Donald Trump told reporters that he doesn’t “mind” if the public gets to see Special Counsel Robert Mueller‘s forthcoming report, and then spent several minutes rehashing old attacks on Mueller and his team.
Trump gaggled with the press on the South Lawn of the White House Wednesday afternoon as he prepared to depart for a trip to Ohio, during which he was asked “Do you think the public has a right to see the Mueller report?”
“I don’t mind,” Trump said, then added “Frankly, I told the house, if you want, let them see it.”
Over the weekend, Trump claimed he had urged House Republicans to vote yes on a nonbinding resolution to make the Mueller report public, a measure that was blocked in the Senate by Senator Lindsey Graham (R-SC).
Trump then spent several minutes slamming former Attorney General Jeff Sessions for recusing himself from the Russia probe, bragged about his electoral college win, and pointed out that he got “63 million more” votes than Robert Mueller did. Mueller was not a candidate for president in that race.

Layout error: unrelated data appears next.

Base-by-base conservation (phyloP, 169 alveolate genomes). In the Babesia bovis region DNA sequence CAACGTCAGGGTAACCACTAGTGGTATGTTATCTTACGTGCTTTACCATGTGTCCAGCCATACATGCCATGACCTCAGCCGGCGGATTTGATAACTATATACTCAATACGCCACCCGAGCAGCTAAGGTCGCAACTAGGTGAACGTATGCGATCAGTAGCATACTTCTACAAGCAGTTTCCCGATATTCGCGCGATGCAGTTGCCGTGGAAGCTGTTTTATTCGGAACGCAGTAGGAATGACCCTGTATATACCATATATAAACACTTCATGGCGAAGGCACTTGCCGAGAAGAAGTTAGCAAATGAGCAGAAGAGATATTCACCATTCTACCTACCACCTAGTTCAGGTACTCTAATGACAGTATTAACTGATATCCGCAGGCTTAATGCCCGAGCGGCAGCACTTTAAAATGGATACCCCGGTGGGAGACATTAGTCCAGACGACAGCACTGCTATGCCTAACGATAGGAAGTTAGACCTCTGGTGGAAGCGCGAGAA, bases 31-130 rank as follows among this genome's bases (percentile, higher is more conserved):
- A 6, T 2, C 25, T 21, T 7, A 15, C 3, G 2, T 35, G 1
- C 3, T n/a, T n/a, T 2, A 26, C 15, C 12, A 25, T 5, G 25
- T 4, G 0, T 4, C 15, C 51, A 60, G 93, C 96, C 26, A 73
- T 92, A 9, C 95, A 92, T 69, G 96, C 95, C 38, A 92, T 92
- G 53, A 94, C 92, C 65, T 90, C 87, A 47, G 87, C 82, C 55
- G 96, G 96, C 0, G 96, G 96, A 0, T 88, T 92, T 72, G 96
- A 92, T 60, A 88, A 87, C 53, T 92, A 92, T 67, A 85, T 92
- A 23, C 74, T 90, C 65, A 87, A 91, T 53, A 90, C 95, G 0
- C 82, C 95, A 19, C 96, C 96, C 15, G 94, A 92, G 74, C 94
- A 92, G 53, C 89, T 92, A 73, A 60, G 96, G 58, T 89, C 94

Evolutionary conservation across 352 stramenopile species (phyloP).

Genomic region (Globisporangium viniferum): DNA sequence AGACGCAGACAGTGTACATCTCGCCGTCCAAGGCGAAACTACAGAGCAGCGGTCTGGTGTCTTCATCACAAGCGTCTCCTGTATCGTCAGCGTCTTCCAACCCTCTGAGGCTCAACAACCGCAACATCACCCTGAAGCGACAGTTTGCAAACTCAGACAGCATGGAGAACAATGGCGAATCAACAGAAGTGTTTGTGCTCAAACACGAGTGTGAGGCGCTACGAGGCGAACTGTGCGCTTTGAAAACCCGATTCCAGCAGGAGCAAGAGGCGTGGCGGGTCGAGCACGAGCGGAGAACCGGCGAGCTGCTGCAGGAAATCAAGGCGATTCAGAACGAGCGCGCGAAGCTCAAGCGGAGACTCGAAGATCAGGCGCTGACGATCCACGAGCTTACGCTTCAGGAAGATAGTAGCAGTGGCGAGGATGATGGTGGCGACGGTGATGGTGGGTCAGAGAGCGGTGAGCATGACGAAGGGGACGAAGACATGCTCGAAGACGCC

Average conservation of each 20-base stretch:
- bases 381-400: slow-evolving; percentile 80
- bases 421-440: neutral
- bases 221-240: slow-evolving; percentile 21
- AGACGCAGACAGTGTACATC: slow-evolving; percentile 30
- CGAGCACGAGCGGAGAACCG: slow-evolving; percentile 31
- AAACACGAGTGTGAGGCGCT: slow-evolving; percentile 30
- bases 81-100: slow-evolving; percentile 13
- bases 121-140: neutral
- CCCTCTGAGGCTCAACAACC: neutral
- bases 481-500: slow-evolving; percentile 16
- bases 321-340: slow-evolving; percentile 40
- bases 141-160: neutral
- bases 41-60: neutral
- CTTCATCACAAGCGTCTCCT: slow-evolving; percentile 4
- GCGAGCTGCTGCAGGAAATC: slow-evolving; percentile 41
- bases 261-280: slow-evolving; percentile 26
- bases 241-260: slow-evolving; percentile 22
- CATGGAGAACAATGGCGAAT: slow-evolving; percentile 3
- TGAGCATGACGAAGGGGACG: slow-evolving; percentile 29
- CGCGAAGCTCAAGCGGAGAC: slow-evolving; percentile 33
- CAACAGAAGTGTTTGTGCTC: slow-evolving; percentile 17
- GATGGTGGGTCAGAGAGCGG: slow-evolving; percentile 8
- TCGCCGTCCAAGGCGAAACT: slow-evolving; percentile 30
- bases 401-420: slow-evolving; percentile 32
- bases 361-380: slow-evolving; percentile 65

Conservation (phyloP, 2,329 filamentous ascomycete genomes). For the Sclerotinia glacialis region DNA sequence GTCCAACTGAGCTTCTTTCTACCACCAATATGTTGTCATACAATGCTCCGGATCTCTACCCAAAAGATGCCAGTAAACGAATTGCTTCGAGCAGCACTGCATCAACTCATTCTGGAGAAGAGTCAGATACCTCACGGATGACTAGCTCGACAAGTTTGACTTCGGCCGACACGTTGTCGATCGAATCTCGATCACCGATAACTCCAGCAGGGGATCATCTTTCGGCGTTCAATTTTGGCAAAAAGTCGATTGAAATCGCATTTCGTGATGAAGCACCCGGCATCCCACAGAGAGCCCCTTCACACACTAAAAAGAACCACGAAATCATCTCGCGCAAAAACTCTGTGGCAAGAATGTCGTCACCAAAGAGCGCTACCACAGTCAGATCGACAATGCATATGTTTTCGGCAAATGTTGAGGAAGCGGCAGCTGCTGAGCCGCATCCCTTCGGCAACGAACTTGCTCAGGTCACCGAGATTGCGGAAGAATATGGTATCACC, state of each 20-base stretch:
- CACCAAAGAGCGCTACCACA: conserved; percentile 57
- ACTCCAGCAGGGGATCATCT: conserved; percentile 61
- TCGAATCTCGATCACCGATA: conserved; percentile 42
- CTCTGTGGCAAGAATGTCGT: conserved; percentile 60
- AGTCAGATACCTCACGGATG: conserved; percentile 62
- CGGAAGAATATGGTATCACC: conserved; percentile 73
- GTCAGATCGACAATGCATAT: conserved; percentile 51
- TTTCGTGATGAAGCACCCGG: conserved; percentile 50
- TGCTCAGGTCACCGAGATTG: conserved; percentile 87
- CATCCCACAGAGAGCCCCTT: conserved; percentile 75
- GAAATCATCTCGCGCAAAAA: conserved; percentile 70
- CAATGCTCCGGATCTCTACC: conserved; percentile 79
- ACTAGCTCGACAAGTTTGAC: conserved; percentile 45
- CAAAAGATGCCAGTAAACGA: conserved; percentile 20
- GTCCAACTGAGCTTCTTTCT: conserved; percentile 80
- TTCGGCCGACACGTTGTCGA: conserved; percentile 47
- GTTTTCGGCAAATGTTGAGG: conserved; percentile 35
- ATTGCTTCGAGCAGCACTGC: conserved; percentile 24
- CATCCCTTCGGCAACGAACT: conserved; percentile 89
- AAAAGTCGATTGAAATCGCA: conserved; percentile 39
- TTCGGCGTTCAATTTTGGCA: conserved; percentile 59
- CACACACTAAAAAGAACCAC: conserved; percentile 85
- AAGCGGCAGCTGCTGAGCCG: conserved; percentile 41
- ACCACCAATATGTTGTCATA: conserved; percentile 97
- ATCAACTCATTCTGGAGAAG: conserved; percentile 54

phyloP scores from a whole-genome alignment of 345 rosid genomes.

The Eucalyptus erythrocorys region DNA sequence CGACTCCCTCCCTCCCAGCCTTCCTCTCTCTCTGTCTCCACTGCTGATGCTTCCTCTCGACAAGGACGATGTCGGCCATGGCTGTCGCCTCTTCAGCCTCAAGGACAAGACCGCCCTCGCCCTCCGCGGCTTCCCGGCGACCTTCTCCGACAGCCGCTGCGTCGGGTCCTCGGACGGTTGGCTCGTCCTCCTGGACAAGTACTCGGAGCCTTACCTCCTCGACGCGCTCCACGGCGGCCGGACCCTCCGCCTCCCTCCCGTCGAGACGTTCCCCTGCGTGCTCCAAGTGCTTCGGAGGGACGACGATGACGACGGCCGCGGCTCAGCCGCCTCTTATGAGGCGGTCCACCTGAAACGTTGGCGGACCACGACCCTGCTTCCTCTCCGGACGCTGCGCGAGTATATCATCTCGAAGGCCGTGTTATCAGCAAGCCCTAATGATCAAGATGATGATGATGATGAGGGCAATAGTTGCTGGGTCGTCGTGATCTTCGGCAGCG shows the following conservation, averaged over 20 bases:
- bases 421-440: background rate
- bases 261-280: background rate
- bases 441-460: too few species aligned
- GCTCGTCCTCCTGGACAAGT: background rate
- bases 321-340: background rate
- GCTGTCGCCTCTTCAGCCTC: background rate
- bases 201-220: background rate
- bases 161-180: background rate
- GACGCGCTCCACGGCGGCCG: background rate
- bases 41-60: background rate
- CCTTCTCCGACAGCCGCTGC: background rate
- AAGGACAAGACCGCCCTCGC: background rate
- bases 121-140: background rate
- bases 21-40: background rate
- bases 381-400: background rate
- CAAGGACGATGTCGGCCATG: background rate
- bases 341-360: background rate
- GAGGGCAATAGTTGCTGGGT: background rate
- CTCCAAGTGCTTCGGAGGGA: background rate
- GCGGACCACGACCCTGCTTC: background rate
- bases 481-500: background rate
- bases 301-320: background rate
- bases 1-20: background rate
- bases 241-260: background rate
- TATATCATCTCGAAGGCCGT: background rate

“And now somebody just writes a report,” Trump said. “I think it’s ridiculous. But I want to see the report. And you know who I want to see it? The tens of millions of people that love the fact that we have the greatest economy we’ve ever had.”
He then spent some time attacking Mueller as “conflicted,” claimed that Mueller’s “best friend is Comey, who is a bad cop,” said that he had a nasty business transaction” with Mueller, and rehashed his “13 angry Democrats” attack against Mueller’s team.
“You know better than anybody there’s no collusion,” Trump said. “There was no collusion. There was no obstruction. There was no nothing.”
After several more attacks on Mueller, Trump concluded by saying “With all that being said, I look forward to seeing the report.”
Earlier this week, ABC News chief legal analyst and Mediaite founder Dan Abrams speculated that Trump’s confidence about disclosing the report could be an indication that Trump has been tipped off to its contents.
It’s also possible that by publicly supporting a nonbinding resolution that would still have to pass a GOP-controlled Senate is a low-risk way for Trump to appear transparent.
Watch the clip above, via MSNBC.
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